Recently I gave myself permission for an extended lunch hour during my working day, and decided to watch a daytime TV drama programme.  It’s an occasional series.  It’s pure fantasy.  But light and engaging.  And a change from the emotional engagement in my usual work.

So I got my cup of tea, made myself comfortable and watched.

Except that suddenly the atmosphere was dark and threatening; the music conveyed a sense of foreboding; the drama was electric. The emotion was intense.  It was an in-depth psychological trauma-filled tale.  I was totally gripped.  I held my breath.

As the story reached its conclusion and the programme finished, my whole body relaxed and I gave an audible sigh of relief.

Phew!  Talk about unexpected!

Now I had to “get myself back together again” for my afternoon’s work!

But the experience reminded me of some particular first sessions with clients.

The notes indicate the presenting issue as outlined on the phone to me, the Manager or Administrator, or in some cases given by the client’s Employer.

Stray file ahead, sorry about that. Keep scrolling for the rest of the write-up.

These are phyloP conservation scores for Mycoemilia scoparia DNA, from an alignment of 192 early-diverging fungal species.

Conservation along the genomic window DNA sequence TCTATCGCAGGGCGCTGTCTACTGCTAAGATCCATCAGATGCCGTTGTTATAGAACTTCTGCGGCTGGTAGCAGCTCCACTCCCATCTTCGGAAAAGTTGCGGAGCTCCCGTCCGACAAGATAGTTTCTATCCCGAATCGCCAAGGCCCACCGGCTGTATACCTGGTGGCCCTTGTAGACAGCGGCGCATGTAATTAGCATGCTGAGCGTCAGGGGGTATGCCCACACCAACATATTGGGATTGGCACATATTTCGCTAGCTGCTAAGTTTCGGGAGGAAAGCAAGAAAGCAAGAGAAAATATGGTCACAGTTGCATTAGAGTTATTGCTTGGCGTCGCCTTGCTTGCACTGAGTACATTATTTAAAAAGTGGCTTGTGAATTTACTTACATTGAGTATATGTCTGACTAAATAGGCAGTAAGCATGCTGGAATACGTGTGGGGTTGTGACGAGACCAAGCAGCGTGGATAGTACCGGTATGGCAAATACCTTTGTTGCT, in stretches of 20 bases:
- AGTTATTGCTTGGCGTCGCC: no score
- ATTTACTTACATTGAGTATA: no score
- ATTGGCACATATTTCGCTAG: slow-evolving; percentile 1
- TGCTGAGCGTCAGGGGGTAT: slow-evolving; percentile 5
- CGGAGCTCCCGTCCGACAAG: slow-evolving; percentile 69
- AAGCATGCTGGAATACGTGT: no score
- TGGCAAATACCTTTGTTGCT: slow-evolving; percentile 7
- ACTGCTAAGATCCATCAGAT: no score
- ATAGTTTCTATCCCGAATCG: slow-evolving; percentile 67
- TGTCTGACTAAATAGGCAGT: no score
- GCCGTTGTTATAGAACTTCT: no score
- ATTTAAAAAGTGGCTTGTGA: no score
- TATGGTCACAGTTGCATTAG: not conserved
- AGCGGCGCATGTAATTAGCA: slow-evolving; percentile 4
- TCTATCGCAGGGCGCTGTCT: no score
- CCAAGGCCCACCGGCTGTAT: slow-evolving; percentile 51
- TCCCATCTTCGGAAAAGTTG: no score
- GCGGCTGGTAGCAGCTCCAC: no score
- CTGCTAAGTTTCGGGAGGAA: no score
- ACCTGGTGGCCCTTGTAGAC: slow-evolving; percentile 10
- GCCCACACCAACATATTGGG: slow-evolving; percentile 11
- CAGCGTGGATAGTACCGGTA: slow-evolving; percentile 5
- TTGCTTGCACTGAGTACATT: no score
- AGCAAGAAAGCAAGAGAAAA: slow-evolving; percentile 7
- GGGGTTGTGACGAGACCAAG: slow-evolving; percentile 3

And indeed the client includes that initial presenting issue almost immediately as they start talking.

But the detail fades when they go on to relate some significant trauma in their own life or that of a family member.  The stakes are raised as the story unfolds, and suddenly the work is on a different level with concerns for safeguarding, emotional, mental and physical health.

My body shifts and my mind goes up several gears.

Of course, the presenting issue, whatever it is, is often the final straw in a whole string of events.  And a strong indicator of the impact on the client’s emotional, physical and mental well-being of the trauma which has been spilled out in the room.

Never assume anything!

When will I ever learn!